George told the Washington Post that early in his career, he wanted to move away from being a “sex symbol.”
He said, “Quite honestly, I was objectified” when he starred on shows like Sisters and The Facts of Life.
“I remember doing scenes on Roseanne and I’d drop a clipboard and bend over, and they’d all slap me on the ass.”
“You had to establish yourself as more than that. … Good Night, and Good Luck. did that for me, in every sense of the word.”
And this isn’t the first time a male actor has talked about feeling objectified.
Jacob Elordi reflected on his role in The Kissing Booth movies and said, “At the time, I was super young and got thrown into a world where everyone wanted to talk about my body. … It really fucking bothered me.”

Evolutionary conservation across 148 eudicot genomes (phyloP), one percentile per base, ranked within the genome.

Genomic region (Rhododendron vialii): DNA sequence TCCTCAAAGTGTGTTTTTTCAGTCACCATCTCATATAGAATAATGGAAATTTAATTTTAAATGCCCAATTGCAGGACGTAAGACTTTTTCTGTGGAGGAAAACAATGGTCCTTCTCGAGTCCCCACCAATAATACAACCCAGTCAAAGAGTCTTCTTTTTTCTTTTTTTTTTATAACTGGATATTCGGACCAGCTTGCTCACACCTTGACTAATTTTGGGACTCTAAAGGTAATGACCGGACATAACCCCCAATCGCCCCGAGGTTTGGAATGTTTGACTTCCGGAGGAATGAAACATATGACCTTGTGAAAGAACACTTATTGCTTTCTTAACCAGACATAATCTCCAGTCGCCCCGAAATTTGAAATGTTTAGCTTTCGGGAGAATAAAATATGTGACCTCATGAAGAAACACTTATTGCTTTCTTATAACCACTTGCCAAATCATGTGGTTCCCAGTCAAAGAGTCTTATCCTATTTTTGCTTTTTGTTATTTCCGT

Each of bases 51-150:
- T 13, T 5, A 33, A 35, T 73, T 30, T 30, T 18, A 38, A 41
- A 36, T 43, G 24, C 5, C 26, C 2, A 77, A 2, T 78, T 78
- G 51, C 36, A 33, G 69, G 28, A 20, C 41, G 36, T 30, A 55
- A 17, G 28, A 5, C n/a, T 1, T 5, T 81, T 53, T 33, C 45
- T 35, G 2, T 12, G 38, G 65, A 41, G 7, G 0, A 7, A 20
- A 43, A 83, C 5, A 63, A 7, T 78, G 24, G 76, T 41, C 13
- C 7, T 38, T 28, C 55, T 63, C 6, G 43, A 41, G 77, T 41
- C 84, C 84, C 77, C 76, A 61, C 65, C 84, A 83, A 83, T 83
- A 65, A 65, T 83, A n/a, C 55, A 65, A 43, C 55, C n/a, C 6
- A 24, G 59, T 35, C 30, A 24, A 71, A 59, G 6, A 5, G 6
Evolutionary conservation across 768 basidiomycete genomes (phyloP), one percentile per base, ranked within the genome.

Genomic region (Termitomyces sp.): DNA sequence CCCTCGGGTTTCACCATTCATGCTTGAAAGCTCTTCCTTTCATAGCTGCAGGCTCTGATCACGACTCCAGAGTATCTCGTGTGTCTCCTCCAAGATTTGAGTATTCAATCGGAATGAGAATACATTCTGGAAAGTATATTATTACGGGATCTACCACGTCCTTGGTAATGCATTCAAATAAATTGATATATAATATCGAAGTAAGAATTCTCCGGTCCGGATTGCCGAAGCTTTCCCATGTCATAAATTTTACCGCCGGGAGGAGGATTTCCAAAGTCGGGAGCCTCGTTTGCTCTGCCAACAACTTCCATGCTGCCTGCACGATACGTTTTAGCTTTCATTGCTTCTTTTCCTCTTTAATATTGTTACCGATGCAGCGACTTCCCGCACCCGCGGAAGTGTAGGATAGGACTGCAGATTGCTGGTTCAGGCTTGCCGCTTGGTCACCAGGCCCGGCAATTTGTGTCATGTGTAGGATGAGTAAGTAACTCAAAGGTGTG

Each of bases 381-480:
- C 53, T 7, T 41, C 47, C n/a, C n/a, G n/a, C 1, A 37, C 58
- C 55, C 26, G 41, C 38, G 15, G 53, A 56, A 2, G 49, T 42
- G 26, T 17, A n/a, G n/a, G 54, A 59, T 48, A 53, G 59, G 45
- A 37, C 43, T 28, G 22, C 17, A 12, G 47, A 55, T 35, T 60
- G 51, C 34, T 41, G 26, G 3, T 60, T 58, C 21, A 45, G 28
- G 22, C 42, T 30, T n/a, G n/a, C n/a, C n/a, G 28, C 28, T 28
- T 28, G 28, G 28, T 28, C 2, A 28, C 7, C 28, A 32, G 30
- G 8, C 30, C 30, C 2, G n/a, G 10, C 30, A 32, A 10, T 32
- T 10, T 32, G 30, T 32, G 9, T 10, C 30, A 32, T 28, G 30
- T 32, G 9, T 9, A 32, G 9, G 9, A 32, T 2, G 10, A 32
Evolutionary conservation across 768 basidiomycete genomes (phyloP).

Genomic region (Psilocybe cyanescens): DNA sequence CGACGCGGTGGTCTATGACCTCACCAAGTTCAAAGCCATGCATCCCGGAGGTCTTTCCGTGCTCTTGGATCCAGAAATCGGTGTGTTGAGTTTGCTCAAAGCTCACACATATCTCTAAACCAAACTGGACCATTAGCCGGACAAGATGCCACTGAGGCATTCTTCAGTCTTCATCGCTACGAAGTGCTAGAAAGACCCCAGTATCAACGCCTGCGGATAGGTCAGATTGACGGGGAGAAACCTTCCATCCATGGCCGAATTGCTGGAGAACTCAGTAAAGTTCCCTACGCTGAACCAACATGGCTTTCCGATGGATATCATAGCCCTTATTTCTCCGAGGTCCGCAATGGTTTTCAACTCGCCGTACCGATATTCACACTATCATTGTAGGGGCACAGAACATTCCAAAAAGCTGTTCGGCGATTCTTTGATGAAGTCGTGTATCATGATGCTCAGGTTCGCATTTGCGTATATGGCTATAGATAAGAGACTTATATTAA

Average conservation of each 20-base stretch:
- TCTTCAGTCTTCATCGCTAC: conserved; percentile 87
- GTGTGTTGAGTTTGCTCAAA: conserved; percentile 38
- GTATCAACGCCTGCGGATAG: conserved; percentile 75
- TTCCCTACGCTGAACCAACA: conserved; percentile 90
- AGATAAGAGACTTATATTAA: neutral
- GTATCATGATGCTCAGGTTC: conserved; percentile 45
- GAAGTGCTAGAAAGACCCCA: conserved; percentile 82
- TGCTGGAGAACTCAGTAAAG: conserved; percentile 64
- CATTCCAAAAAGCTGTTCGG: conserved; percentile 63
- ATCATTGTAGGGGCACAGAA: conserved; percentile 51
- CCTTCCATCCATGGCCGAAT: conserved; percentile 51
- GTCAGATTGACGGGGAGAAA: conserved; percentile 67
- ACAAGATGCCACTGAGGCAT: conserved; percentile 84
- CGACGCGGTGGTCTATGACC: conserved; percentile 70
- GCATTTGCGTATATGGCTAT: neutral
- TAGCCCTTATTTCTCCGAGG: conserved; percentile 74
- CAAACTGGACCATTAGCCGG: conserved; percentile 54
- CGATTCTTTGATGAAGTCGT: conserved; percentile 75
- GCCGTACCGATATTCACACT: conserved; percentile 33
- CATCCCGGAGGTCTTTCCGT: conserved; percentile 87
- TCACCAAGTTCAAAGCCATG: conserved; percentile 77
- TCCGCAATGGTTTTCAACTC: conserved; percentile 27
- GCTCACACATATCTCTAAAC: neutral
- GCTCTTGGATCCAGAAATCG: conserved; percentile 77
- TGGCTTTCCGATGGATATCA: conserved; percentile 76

Morris Chestnut asked the writers on Rosewood for less shirtless scenes because he was under pressure to always look “fit.”
Zac Efron even revealed that he developed insomnia and “fell into a pretty bad depression, for a long time” after being in Baywatch. He said, “Something about that experience burned me out. I had a really hard time re-centering.”
And Kumail Nanjiani opened up about his battle with body dysmorphia after starring in Marvel’s Eternals. He said, “To hear a bunch of people reaffirming my own darkest thoughts about myself was very difficult.”
You can read more of George’s interview with the Washington Post here.